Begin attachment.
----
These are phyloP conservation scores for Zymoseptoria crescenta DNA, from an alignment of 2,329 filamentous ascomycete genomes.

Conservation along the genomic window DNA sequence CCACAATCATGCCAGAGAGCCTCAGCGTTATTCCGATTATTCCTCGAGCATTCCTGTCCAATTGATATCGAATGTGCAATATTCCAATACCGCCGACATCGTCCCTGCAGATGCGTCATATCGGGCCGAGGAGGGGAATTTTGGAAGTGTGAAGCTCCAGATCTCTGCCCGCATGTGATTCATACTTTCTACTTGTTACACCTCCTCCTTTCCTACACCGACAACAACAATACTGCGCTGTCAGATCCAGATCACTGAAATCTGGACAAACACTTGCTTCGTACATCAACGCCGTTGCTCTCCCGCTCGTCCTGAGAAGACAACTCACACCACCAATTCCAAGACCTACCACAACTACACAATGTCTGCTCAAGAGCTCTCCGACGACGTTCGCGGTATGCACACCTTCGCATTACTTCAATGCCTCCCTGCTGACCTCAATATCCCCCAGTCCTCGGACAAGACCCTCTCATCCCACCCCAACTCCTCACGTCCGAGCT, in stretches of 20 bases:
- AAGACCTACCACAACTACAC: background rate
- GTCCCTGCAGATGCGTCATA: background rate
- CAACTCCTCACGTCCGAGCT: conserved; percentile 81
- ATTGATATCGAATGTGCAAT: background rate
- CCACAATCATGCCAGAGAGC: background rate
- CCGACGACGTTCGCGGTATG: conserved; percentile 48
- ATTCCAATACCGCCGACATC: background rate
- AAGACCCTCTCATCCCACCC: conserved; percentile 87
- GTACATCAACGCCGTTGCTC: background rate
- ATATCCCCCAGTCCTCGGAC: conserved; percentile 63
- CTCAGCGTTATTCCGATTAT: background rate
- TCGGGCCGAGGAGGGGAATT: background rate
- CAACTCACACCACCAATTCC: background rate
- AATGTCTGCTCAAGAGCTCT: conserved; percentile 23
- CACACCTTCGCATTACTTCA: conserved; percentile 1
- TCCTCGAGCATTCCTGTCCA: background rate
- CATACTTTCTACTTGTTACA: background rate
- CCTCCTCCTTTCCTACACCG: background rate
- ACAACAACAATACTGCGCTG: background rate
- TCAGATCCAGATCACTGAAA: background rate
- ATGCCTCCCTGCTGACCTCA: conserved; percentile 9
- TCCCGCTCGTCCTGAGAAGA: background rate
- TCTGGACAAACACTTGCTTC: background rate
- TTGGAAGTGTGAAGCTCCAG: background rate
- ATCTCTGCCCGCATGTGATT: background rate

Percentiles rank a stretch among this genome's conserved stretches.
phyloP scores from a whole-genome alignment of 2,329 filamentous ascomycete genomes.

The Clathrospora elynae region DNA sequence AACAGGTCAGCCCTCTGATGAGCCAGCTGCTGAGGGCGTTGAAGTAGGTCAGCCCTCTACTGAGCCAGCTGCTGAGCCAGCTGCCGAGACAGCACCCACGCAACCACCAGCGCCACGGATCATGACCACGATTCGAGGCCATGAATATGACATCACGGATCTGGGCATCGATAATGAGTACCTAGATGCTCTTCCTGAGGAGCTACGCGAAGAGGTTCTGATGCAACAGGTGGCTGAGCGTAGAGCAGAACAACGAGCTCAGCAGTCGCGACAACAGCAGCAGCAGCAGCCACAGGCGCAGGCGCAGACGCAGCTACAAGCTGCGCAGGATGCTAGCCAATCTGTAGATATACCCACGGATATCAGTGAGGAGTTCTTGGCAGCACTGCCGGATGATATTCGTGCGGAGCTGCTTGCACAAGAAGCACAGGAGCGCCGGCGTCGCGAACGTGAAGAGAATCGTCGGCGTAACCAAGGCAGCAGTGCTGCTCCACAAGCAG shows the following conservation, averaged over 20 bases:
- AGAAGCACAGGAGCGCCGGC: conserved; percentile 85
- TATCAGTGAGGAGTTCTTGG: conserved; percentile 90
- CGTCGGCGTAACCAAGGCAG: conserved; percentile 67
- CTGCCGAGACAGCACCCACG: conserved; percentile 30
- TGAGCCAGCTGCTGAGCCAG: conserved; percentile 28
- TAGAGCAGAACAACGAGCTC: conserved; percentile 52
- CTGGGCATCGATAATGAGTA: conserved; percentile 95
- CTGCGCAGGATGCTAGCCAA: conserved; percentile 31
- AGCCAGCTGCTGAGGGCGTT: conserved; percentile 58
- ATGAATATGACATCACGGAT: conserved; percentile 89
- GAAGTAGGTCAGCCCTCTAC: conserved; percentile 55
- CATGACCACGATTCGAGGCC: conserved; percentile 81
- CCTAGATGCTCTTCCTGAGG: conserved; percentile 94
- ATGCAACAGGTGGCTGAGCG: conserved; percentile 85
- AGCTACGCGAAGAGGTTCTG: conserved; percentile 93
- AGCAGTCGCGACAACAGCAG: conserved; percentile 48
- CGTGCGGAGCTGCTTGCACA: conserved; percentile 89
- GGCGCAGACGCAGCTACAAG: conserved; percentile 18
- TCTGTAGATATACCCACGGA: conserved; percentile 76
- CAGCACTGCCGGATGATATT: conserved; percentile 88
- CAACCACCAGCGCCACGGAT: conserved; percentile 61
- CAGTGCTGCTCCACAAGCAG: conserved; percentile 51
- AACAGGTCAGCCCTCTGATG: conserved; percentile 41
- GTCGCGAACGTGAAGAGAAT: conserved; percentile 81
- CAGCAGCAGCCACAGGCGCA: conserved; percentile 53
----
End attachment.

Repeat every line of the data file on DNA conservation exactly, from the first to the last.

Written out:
These are phyloP conservation scores for Zymoseptoria crescenta DNA, from an alignment of 2,329 filamentous ascomycete genomes.

Conservation along the genomic window DNA sequence CCACAATCATGCCAGAGAGCCTCAGCGTTATTCCGATTATTCCTCGAGCATTCCTGTCCAATTGATATCGAATGTGCAATATTCCAATACCGCCGACATCGTCCCTGCAGATGCGTCATATCGGGCCGAGGAGGGGAATTTTGGAAGTGTGAAGCTCCAGATCTCTGCCCGCATGTGATTCATACTTTCTACTTGTTACACCTCCTCCTTTCCTACACCGACAACAACAATACTGCGCTGTCAGATCCAGATCACTGAAATCTGGACAAACACTTGCTTCGTACATCAACGCCGTTGCTCTCCCGCTCGTCCTGAGAAGACAACTCACACCACCAATTCCAAGACCTACCACAACTACACAATGTCTGCTCAAGAGCTCTCCGACGACGTTCGCGGTATGCACACCTTCGCATTACTTCAATGCCTCCCTGCTGACCTCAATATCCCCCAGTCCTCGGACAAGACCCTCTCATCCCACCCCAACTCCTCACGTCCGAGCT, in stretches of 20 bases:
- AAGACCTACCACAACTACAC: background rate
- GTCCCTGCAGATGCGTCATA: background rate
- CAACTCCTCACGTCCGAGCT: conserved; percentile 81
- ATTGATATCGAATGTGCAAT: background rate
- CCACAATCATGCCAGAGAGC: background rate
- CCGACGACGTTCGCGGTATG: conserved; percentile 48
- ATTCCAATACCGCCGACATC: background rate
- AAGACCCTCTCATCCCACCC: conserved; percentile 87
- GTACATCAACGCCGTTGCTC: background rate
- ATATCCCCCAGTCCTCGGAC: conserved; percentile 63
- CTCAGCGTTATTCCGATTAT: background rate
- TCGGGCCGAGGAGGGGAATT: background rate
- CAACTCACACCACCAATTCC: background rate
- AATGTCTGCTCAAGAGCTCT: conserved; percentile 23
- CACACCTTCGCATTACTTCA: conserved; percentile 1
- TCCTCGAGCATTCCTGTCCA: background rate
- CATACTTTCTACTTGTTACA: background rate
- CCTCCTCCTTTCCTACACCG: background rate
- ACAACAACAATACTGCGCTG: background rate
- TCAGATCCAGATCACTGAAA: background rate
- ATGCCTCCCTGCTGACCTCA: conserved; percentile 9
- TCCCGCTCGTCCTGAGAAGA: background rate
- TCTGGACAAACACTTGCTTC: background rate
- TTGGAAGTGTGAAGCTCCAG: background rate
- ATCTCTGCCCGCATGTGATT: background rate

Percentiles rank a stretch among this genome's conserved stretches.
phyloP scores from a whole-genome alignment of 2,329 filamentous ascomycete genomes.

The Clathrospora elynae region DNA sequence AACAGGTCAGCCCTCTGATGAGCCAGCTGCTGAGGGCGTTGAAGTAGGTCAGCCCTCTACTGAGCCAGCTGCTGAGCCAGCTGCCGAGACAGCACCCACGCAACCACCAGCGCCACGGATCATGACCACGATTCGAGGCCATGAATATGACATCACGGATCTGGGCATCGATAATGAGTACCTAGATGCTCTTCCTGAGGAGCTACGCGAAGAGGTTCTGATGCAACAGGTGGCTGAGCGTAGAGCAGAACAACGAGCTCAGCAGTCGCGACAACAGCAGCAGCAGCAGCCACAGGCGCAGGCGCAGACGCAGCTACAAGCTGCGCAGGATGCTAGCCAATCTGTAGATATACCCACGGATATCAGTGAGGAGTTCTTGGCAGCACTGCCGGATGATATTCGTGCGGAGCTGCTTGCACAAGAAGCACAGGAGCGCCGGCGTCGCGAACGTGAAGAGAATCGTCGGCGTAACCAAGGCAGCAGTGCTGCTCCACAAGCAG shows the following conservation, averaged over 20 bases:
- AGAAGCACAGGAGCGCCGGC: conserved; percentile 85
- TATCAGTGAGGAGTTCTTGG: conserved; percentile 90
- CGTCGGCGTAACCAAGGCAG: conserved; percentile 67
- CTGCCGAGACAGCACCCACG: conserved; percentile 30
- TGAGCCAGCTGCTGAGCCAG: conserved; percentile 28
- TAGAGCAGAACAACGAGCTC: conserved; percentile 52
- CTGGGCATCGATAATGAGTA: conserved; percentile 95
- CTGCGCAGGATGCTAGCCAA: conserved; percentile 31
- AGCCAGCTGCTGAGGGCGTT: conserved; percentile 58
- ATGAATATGACATCACGGAT: conserved; percentile 89
- GAAGTAGGTCAGCCCTCTAC: conserved; percentile 55
- CATGACCACGATTCGAGGCC: conserved; percentile 81
- CCTAGATGCTCTTCCTGAGG: conserved; percentile 94
- ATGCAACAGGTGGCTGAGCG: conserved; percentile 85
- AGCTACGCGAAGAGGTTCTG: conserved; percentile 93
- AGCAGTCGCGACAACAGCAG: conserved; percentile 48
- CGTGCGGAGCTGCTTGCACA: conserved; percentile 89
- GGCGCAGACGCAGCTACAAG: conserved; percentile 18
- TCTGTAGATATACCCACGGA: conserved; percentile 76
- CAGCACTGCCGGATGATATT: conserved; percentile 88
- CAACCACCAGCGCCACGGAT: conserved; percentile 61
- CAGTGCTGCTCCACAAGCAG: conserved; percentile 51
- AACAGGTCAGCCCTCTGATG: conserved; percentile 41
- GTCGCGAACGTGAAGAGAAT: conserved; percentile 81
- CAGCAGCAGCCACAGGCGCA: conserved; percentile 53